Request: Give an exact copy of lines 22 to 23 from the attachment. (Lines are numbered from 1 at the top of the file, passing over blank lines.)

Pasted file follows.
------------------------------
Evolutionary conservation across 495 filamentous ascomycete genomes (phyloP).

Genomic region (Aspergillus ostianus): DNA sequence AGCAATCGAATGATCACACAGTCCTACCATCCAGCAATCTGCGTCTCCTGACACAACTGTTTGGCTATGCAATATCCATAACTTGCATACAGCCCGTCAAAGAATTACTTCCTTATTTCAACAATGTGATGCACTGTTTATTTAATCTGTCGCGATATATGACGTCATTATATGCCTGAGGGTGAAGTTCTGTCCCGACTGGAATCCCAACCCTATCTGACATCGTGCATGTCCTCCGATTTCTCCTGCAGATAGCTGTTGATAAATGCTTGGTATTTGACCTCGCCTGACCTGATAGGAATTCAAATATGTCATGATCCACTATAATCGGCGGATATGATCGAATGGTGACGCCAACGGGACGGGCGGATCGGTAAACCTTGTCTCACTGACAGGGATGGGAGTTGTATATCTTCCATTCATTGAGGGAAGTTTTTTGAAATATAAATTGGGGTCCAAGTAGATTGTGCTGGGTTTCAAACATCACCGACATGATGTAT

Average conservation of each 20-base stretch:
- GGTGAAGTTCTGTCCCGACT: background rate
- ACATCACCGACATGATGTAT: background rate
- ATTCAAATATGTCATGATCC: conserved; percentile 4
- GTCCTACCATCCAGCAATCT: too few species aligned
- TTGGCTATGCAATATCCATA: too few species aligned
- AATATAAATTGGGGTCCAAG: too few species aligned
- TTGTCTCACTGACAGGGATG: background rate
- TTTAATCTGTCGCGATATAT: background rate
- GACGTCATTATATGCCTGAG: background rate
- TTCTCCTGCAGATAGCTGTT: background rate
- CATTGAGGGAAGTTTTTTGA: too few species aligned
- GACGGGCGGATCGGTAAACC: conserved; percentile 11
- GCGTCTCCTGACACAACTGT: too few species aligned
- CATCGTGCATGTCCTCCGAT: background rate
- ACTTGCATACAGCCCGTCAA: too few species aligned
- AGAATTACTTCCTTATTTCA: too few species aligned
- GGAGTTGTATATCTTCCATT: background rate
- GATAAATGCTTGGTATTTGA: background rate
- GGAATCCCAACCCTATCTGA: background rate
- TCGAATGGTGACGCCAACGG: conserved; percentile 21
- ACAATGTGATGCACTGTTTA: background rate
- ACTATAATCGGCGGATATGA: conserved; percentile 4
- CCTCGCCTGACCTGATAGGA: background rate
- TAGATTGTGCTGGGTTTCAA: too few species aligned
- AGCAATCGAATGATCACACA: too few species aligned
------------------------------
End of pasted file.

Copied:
- GGAATCCCAACCCTATCTGA: background rate
- TCGAATGGTGACGCCAACGG: conserved; percentile 21